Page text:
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Wednesday, February 3, 2010

Is Oregon pinot gris dull?

These folks think that a lot of it is. But they liked Anne Amie, King, and Bethel Heights, among a few others.

Comments (11)

Meh. We're a pinot nois state.

Isn't pinot gris supposed to be dull?

Hmm. Pinot gris is my favorite wine. Guess I'm dull.

9 out of 10 times, I order good beer anyway.

Oregon wines are generally thin and dull. I'm unconvinced by the hype over the past 10 years. Winning contests I've never heard of mean nothing to me.

Low cost French or Italian wines usually have better flavor and more body than many of the celebrated (and more expensive) Oregon wines.

Anne Amie is owned by sand, gravel and newspaper tycoon Bob Pamplin (his daugthers are named Anne and Amy).

I'll be excited when Oregon produces a good malbec, though I'm wondering if that will require a couple more decades of global warming.

Hmm... This one sadly falls in the Who Cares department for me. As I understand it the vast majority of Oregon wine is made from Washington grown grapes. It all seems rather over priced compared to competition from Chile, Australia, Italy, Spain, etc. etc. etc.


Many of the best Oregon Pinot Gris' (Noirs too) are from smaller wineries that lack East Coast name recognition. Or produce amounts that get sold quickly to their fans/club members, so don't have a more commercial following.

Mike D... stick to Bordeaux... not everyone has the complex palate to appreciate an Oregon Pinot Noir.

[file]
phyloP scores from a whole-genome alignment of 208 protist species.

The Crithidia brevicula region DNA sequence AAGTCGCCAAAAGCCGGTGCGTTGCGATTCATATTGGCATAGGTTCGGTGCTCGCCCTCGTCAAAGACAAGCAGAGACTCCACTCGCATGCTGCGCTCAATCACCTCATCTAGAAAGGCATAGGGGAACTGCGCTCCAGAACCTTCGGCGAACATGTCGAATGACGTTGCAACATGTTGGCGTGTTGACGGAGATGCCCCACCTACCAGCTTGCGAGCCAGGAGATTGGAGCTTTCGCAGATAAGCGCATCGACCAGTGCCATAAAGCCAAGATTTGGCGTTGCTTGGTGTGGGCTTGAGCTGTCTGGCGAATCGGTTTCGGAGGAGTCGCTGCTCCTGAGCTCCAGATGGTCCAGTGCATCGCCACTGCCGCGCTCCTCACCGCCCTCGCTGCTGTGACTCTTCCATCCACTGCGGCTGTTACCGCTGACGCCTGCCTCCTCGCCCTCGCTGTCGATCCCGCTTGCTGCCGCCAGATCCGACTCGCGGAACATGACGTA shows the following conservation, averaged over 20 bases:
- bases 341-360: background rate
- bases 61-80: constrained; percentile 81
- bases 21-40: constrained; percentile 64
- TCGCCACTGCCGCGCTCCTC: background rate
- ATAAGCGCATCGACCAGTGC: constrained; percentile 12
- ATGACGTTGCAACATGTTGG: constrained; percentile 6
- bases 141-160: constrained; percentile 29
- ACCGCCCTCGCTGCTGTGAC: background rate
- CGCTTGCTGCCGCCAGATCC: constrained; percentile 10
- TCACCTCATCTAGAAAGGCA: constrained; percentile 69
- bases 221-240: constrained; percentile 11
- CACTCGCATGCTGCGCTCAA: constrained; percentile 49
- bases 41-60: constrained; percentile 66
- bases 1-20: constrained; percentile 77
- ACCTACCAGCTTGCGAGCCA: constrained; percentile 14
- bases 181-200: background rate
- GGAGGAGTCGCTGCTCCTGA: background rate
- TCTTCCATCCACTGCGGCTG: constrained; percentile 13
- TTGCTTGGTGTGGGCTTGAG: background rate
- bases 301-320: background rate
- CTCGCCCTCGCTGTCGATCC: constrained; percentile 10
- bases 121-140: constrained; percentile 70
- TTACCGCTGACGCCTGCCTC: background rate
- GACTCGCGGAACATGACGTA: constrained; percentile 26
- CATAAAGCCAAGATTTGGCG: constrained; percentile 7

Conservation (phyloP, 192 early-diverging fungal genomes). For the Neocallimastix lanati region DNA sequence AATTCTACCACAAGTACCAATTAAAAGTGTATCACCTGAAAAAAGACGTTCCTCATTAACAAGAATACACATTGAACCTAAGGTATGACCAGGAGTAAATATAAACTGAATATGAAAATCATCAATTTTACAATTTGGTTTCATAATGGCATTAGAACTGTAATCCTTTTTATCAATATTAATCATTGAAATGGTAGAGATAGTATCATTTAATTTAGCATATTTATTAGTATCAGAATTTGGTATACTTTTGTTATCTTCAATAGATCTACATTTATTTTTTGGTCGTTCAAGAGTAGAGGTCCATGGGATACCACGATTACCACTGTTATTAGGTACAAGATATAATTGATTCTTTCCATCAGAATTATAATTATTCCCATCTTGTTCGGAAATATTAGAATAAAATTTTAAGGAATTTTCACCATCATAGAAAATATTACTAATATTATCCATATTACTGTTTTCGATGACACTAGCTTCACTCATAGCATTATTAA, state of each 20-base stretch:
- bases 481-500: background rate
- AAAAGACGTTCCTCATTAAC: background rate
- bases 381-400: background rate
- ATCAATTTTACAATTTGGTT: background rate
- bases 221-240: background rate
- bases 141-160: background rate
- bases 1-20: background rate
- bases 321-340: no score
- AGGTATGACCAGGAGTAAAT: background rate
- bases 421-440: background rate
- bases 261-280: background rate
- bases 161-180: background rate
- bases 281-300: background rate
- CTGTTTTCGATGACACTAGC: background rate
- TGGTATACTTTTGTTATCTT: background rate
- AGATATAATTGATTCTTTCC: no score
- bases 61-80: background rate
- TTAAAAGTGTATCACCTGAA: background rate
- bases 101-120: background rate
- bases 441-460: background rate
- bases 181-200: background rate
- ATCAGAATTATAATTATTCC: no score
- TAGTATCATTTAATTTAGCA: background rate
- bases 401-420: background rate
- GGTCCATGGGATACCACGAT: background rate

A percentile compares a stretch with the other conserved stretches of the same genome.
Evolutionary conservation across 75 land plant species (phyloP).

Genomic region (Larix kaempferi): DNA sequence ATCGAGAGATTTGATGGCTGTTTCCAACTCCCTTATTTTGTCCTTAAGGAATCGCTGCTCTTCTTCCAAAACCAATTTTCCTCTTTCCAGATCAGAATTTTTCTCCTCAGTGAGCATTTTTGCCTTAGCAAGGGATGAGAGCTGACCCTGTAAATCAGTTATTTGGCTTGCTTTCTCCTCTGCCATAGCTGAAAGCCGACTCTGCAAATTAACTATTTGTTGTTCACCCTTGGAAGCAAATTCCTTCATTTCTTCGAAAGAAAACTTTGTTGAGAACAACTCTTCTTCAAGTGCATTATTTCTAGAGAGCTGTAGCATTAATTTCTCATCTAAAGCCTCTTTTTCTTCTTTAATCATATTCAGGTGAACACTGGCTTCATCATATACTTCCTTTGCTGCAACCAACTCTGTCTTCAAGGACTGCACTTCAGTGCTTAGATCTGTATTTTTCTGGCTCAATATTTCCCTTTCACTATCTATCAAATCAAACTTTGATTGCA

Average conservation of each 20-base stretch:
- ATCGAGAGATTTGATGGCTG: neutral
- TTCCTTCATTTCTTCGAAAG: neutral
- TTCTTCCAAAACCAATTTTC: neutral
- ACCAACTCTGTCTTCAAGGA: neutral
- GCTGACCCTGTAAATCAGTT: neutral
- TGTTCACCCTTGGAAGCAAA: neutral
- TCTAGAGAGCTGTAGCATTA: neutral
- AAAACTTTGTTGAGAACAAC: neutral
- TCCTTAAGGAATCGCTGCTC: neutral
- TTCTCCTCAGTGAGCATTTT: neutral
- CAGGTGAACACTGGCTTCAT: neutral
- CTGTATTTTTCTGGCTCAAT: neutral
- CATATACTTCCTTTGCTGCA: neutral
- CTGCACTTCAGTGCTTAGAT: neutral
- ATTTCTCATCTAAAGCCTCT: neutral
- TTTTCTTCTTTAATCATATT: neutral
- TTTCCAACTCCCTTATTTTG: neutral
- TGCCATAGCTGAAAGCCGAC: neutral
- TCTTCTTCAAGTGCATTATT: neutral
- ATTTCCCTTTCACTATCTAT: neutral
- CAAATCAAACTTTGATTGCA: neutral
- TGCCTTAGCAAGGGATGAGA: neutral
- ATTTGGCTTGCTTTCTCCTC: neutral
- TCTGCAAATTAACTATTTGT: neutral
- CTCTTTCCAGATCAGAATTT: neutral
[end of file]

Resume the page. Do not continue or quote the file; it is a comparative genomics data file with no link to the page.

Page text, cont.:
Gil... Southern Oregon could easily turn out a nice Malbec... and I believe a couple Rogue Valley wineries are doing a pretty nice job already.

2006 Pinot Gris from Van Duzer Winery was nice.

I'm thinking that the upper Columbia River Valley / Wenatchee area might be a nice location for Malbec. Also, a new area in the Horse Heaven Hills along the north side of the Columbia just east of the I -82 bridge. Everybody out there seems to be growing more and more cab, though. Too damn much cab.

Gil Johnson and pacnwjay, have you tried Abacela's (Roseburg) malbec?:

Certainly less expensive malbecs can be obtained from France, Chile, Argentina, and CA; but Abacela's will not disappoint, which can be said about virtually all of their many vintages.

pacnwjay's observation regarding the lack of East Coast distribution is accurate. OR has so many smaller vineyards that there really is no "OR pinot gris." RoxyAnn, for example, favors fruit, while Siltstone, for another example, emphasizes minerality. The few OR wines that reach NYC cannot be taken as standard or even representative. One thing that can be said: you needn't spend $20 to obtain an intriguing OR pinot gris.

Nonny Mouse, Central WA, which accounts for the majority of that state's 600+ registered vineyards, does produce a lot of cab; but why travel so far when varietal bliss is near. Try Cor and Syncline in Lyle, just east of White Salmon. Indeed, the whole Hood River/White Salmon region has become rather exciting; the number of wineries has been increasing every year. Have you tried Maryhill's cab franc? If you have the time, head east to Walla Walla, where sangiovese is very popular. Save an hour to visit Zerba on this side of the river.

Gardner -

Why travel so far when varietal bliss is near you ask?

Best reason in the word. 'cause my sweetie lives in Kennewick.

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